Although it may seem unlikely to you right now, there is a very good chance you will need to qualify for Medicaid during your retirement years. If that does indeed come to pass, you may find that the combined value of your non-exempt assets is a potential bar to eligibility. Looking ahead, it helps to know what assets are considered countable resources and which assets are not considered countable resources for the purpose of determining eligibility for Medicaid in Florida.
Why Would I Need Medicaid?
The first question you may ask is “Why would I need Medicaid?” If you have never before relied on Medicaid, you are undoubtedly wondering why you would need to plan for the need to qualify for Medicaid in the future. The need for Medicaid may arise from the need for long-term care (LTC) at some point during your later years. With the average cost of LTC running over $80,000 a year nationwide, and an even higher average of almost $110,000 per year in Florida, the average person cannot afford to cover that cost out of pocket. Although Medicare will likely cover most of your healthcare costs as a senior, it will not pay for LTC nor will most basic health insurance plans unless you purchased a separate LTC plan. Because Medicaid does cover LTC expenses, over half of all seniors needing LTC turn to Medicaid for help with the cost of that care.
How Is Eligibility for Medicaid Determined?
The good news is that Medicaid will help cover long-term care expenses if you qualify for Medicaid. Because Medicaid is a needs-based program, an applicant must demonstrate financial need to be approved. To do that, you must have income and “countable resources” below the current threshold. The “countable resources” limit is very low in most states, including Florida. An individual applicant cannot have countable resources worth more than $2,000. If you do have excess assets at the time you apply, your application will be denied and you will have to “spend-down” your assets before applying again. Fortunately, some assets are exempt, meaning they do not count toward your “countable resources,” including:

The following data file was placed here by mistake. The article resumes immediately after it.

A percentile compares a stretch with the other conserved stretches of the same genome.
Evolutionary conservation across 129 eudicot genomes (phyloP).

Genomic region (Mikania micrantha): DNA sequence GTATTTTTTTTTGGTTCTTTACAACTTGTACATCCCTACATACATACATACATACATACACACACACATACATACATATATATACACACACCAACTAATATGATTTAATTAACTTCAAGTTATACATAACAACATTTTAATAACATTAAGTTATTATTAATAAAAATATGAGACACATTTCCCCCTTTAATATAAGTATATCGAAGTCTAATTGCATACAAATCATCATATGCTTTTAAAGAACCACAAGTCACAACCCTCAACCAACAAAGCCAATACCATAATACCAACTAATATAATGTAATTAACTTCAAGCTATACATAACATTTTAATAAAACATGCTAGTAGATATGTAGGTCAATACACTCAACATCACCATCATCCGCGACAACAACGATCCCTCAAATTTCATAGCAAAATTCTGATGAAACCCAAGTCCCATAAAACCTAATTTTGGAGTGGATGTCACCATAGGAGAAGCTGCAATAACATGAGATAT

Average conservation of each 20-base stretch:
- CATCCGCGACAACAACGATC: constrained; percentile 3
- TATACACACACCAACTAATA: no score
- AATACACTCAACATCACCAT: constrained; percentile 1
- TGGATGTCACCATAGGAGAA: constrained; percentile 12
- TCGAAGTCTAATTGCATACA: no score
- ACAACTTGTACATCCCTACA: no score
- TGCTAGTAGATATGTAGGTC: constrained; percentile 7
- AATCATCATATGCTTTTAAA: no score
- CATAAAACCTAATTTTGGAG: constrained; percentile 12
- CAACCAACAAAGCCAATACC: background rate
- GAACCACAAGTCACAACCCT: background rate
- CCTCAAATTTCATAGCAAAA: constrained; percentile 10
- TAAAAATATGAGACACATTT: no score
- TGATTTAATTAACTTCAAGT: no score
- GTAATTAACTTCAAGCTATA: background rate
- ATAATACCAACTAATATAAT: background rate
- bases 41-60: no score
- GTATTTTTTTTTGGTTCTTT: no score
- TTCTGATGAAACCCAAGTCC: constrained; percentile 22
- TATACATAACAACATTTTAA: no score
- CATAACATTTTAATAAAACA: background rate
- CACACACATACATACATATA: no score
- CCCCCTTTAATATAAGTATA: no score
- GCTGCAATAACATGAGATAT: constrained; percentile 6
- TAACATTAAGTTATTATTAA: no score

- Your home, up to an equity limit of $572,000 if you are planning to return or you have a spouse, a child under 21, or a disabled person residing in it.
- Your automobile with no equity limit.
- An irrevocable burial trust with no limit
- Household furnishings, furniture, clothing, jewelry, and other personal effects are not counted.
Why Is Medicaid Planning So Important?
At one time, an applicant was allowed to transfer assets to an adult child or other loved one in anticipation of the need to qualify for Medicaid. Transfers such as those, however, are no longer allowed. Medicaid now uses a five-year “look-back” period that prevents transfers of assets for less than fair market value for the 60 month period prior to an application for Medicaid. A review of your finances will be conducted when you apply for Medicaid and if any such transfers are uncovered, Medicaid will likely impose a waiting period. The length of the waiting period will depend on the value of the assets transferred and the average cost of LTC in your area. For example, if you transferred an asset valued at $100,000 with an average monthly cost of LTC in Florida of $9,000, you would incur a waiting period of 11 months ($100,000/$9,000). During that waiting period, you will be forced to cover the cost of LTC on your own. By incorporating Medicaid planning into your comprehensive estate plan ahead of time, however, you can avoid the possibility of incurring a waiting period if you find that you need to qualify for Medicaid down the road.
Contact Florida Medicaid Planning Attorneys
To learn more, please download our FREE solid estate plan checklist. If you have additional questions or concerns about countable assets, or Medicaid eligibility in general, please contact the experienced Florida Medicaid planning attorneys at Kulas & Crawford by calling (772) 398-0720 to schedule an appointment.